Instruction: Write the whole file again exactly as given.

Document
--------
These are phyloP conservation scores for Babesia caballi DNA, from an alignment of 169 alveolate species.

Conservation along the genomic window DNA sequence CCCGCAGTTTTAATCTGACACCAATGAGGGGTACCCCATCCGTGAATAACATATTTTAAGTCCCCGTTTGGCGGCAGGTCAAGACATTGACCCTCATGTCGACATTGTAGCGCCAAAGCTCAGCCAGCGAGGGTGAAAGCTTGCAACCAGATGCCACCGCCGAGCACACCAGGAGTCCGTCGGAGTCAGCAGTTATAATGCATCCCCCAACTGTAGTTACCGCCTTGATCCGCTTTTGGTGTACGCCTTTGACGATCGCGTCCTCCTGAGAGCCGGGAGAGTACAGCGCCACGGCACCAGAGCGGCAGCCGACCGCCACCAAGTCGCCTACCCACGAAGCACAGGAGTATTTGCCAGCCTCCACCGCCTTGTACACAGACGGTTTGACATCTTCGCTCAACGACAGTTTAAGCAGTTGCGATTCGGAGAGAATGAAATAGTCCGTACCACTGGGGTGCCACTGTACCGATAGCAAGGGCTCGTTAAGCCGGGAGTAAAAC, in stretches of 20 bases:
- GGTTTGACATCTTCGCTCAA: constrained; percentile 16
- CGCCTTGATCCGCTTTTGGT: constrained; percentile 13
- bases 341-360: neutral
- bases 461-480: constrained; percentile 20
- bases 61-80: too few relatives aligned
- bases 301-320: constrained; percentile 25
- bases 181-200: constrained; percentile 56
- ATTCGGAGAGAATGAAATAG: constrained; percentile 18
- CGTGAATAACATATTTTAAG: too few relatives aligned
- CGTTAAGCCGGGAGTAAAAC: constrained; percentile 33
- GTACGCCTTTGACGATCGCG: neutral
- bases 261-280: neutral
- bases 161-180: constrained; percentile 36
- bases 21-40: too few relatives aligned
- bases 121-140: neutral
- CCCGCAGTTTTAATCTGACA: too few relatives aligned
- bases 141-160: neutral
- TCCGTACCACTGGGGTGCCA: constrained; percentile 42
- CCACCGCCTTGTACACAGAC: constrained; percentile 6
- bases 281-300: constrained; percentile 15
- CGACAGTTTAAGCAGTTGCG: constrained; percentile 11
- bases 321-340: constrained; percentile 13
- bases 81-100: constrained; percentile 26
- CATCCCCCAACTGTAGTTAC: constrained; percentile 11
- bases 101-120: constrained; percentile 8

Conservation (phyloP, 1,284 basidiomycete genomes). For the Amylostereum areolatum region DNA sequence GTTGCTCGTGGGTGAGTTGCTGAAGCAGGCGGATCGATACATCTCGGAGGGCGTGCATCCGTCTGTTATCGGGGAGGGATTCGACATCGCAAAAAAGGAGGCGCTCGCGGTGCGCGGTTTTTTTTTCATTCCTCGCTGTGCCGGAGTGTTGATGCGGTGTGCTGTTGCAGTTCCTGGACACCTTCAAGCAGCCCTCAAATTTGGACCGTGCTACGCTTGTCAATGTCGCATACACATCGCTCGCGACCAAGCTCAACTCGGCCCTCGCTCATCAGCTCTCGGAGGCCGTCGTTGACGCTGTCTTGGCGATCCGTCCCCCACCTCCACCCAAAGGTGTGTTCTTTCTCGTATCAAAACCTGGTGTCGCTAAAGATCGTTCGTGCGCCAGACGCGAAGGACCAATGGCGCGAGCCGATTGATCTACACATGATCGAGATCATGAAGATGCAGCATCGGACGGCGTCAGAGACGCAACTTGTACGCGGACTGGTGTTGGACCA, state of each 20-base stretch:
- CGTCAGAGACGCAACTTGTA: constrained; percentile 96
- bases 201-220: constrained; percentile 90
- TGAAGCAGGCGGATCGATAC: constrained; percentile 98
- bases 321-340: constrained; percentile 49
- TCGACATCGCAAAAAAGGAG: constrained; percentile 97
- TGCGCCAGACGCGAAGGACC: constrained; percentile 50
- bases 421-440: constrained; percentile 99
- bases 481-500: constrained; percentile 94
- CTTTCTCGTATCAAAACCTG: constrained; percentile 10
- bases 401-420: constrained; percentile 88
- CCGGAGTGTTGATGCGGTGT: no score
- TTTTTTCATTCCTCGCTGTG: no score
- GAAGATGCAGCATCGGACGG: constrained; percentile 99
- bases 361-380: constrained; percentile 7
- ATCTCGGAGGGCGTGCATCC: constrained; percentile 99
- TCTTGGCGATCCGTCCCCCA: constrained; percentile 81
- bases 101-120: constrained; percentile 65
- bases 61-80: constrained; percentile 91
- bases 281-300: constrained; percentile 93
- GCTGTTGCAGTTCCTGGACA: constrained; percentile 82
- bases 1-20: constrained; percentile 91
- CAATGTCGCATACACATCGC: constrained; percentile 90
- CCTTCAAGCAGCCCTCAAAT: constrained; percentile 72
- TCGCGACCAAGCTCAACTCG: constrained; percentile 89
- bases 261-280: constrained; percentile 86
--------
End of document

These are phyloP conservation scores for Babesia caballi DNA, from an alignment of 169 alveolate species.

Conservation along the genomic window DNA sequence CCCGCAGTTTTAATCTGACACCAATGAGGGGTACCCCATCCGTGAATAACATATTTTAAGTCCCCGTTTGGCGGCAGGTCAAGACATTGACCCTCATGTCGACATTGTAGCGCCAAAGCTCAGCCAGCGAGGGTGAAAGCTTGCAACCAGATGCCACCGCCGAGCACACCAGGAGTCCGTCGGAGTCAGCAGTTATAATGCATCCCCCAACTGTAGTTACCGCCTTGATCCGCTTTTGGTGTACGCCTTTGACGATCGCGTCCTCCTGAGAGCCGGGAGAGTACAGCGCCACGGCACCAGAGCGGCAGCCGACCGCCACCAAGTCGCCTACCCACGAAGCACAGGAGTATTTGCCAGCCTCCACCGCCTTGTACACAGACGGTTTGACATCTTCGCTCAACGACAGTTTAAGCAGTTGCGATTCGGAGAGAATGAAATAGTCCGTACCACTGGGGTGCCACTGTACCGATAGCAAGGGCTCGTTAAGCCGGGAGTAAAAC, in stretches of 20 bases:
- GGTTTGACATCTTCGCTCAA: constrained; percentile 16
- CGCCTTGATCCGCTTTTGGT: constrained; percentile 13
- bases 341-360: neutral
- bases 461-480: constrained; percentile 20
- bases 61-80: too few relatives aligned
- bases 301-320: constrained; percentile 25
- bases 181-200: constrained; percentile 56
- ATTCGGAGAGAATGAAATAG: constrained; percentile 18
- CGTGAATAACATATTTTAAG: too few relatives aligned
- CGTTAAGCCGGGAGTAAAAC: constrained; percentile 33
- GTACGCCTTTGACGATCGCG: neutral
- bases 261-280: neutral
- bases 161-180: constrained; percentile 36
- bases 21-40: too few relatives aligned
- bases 121-140: neutral
- CCCGCAGTTTTAATCTGACA: too few relatives aligned
- bases 141-160: neutral
- TCCGTACCACTGGGGTGCCA: constrained; percentile 42
- CCACCGCCTTGTACACAGAC: constrained; percentile 6
- bases 281-300: constrained; percentile 15
- CGACAGTTTAAGCAGTTGCG: constrained; percentile 11
- bases 321-340: constrained; percentile 13
- bases 81-100: constrained; percentile 26
- CATCCCCCAACTGTAGTTAC: constrained; percentile 11
- bases 101-120: constrained; percentile 8

Conservation (phyloP, 1,284 basidiomycete genomes). For the Amylostereum areolatum region DNA sequence GTTGCTCGTGGGTGAGTTGCTGAAGCAGGCGGATCGATACATCTCGGAGGGCGTGCATCCGTCTGTTATCGGGGAGGGATTCGACATCGCAAAAAAGGAGGCGCTCGCGGTGCGCGGTTTTTTTTTCATTCCTCGCTGTGCCGGAGTGTTGATGCGGTGTGCTGTTGCAGTTCCTGGACACCTTCAAGCAGCCCTCAAATTTGGACCGTGCTACGCTTGTCAATGTCGCATACACATCGCTCGCGACCAAGCTCAACTCGGCCCTCGCTCATCAGCTCTCGGAGGCCGTCGTTGACGCTGTCTTGGCGATCCGTCCCCCACCTCCACCCAAAGGTGTGTTCTTTCTCGTATCAAAACCTGGTGTCGCTAAAGATCGTTCGTGCGCCAGACGCGAAGGACCAATGGCGCGAGCCGATTGATCTACACATGATCGAGATCATGAAGATGCAGCATCGGACGGCGTCAGAGACGCAACTTGTACGCGGACTGGTGTTGGACCA, state of each 20-base stretch:
- CGTCAGAGACGCAACTTGTA: constrained; percentile 96
- bases 201-220: constrained; percentile 90
- TGAAGCAGGCGGATCGATAC: constrained; percentile 98
- bases 321-340: constrained; percentile 49
- TCGACATCGCAAAAAAGGAG: constrained; percentile 97
- TGCGCCAGACGCGAAGGACC: constrained; percentile 50
- bases 421-440: constrained; percentile 99
- bases 481-500: constrained; percentile 94
- CTTTCTCGTATCAAAACCTG: constrained; percentile 10
- bases 401-420: constrained; percentile 88
- CCGGAGTGTTGATGCGGTGT: no score
- TTTTTTCATTCCTCGCTGTG: no score
- GAAGATGCAGCATCGGACGG: constrained; percentile 99
- bases 361-380: constrained; percentile 7
- ATCTCGGAGGGCGTGCATCC: constrained; percentile 99
- TCTTGGCGATCCGTCCCCCA: constrained; percentile 81
- bases 101-120: constrained; percentile 65
- bases 61-80: constrained; percentile 91
- bases 281-300: constrained; percentile 93
- GCTGTTGCAGTTCCTGGACA: constrained; percentile 82
- bases 1-20: constrained; percentile 91
- CAATGTCGCATACACATCGC: constrained; percentile 90
- CCTTCAAGCAGCCCTCAAAT: constrained; percentile 72
- TCGCGACCAAGCTCAACTCG: constrained; percentile 89
- bases 261-280: constrained; percentile 86